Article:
A unique high-speed camera, designed to capture the fleeting effects of gamma rays crashing into the Earth’s atmosphere, will soon be on its way from the University of Wisconsin–Madison to Arizona’s Mount Hopkins.
Since cosmic rays were discovered in 1912, scientists have sought the origins of these mysterious particles. In September 2017, a flash of blue light in the ice deep beneath the South Pole set researchers on a path to resolving this century-old riddle.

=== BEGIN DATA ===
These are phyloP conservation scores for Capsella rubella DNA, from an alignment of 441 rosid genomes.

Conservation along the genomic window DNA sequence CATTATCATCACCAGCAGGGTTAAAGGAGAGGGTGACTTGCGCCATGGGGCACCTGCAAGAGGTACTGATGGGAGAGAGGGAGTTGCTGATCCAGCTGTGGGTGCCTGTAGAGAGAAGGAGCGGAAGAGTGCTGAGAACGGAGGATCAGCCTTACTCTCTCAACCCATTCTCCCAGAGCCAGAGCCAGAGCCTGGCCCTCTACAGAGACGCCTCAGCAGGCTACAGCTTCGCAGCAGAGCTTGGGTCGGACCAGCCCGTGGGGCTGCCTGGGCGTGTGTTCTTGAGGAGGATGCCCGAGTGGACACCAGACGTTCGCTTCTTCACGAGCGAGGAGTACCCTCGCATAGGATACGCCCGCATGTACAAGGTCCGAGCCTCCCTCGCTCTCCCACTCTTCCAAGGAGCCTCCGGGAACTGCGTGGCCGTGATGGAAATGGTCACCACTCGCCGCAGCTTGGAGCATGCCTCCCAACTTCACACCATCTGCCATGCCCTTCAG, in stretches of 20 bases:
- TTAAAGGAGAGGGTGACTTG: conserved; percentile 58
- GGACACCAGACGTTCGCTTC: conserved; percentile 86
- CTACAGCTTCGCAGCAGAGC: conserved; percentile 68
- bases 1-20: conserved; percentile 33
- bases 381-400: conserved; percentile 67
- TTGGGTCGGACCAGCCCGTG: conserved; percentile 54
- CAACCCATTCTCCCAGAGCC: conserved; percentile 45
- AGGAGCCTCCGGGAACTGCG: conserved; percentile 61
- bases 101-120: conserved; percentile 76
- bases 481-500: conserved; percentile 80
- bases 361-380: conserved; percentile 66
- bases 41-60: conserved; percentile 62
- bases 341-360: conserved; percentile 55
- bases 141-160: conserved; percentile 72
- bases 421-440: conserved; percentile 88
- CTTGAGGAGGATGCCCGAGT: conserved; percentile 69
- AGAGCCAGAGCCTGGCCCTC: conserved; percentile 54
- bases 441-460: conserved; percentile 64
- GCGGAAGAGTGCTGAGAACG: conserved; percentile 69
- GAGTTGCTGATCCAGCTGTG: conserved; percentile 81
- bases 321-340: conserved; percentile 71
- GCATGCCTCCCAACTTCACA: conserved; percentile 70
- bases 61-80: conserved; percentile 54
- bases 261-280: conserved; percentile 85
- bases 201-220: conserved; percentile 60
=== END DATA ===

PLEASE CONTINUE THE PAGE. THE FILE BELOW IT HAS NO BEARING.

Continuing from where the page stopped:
The 4th of July is now behind us, but this view of the South Pole station continues with the red, white, and blue theme, while the other side of the station just shows the blue sky and the white snow. These image were only possible due to a bright moon, bright enough to illuminate the tracks in the snow surface.
The recent stretch of bad weather finally broke, showing off some nice auroras. Here, you can make out a bright spot in the sky, which is Mars, soon to reach its closest approach to Earth in many years.
Midwinter is approaching, so the winterovers got together for a group photo that they’ll use to send out traditional greetings to other stations. Looks like a bunch of happy campers.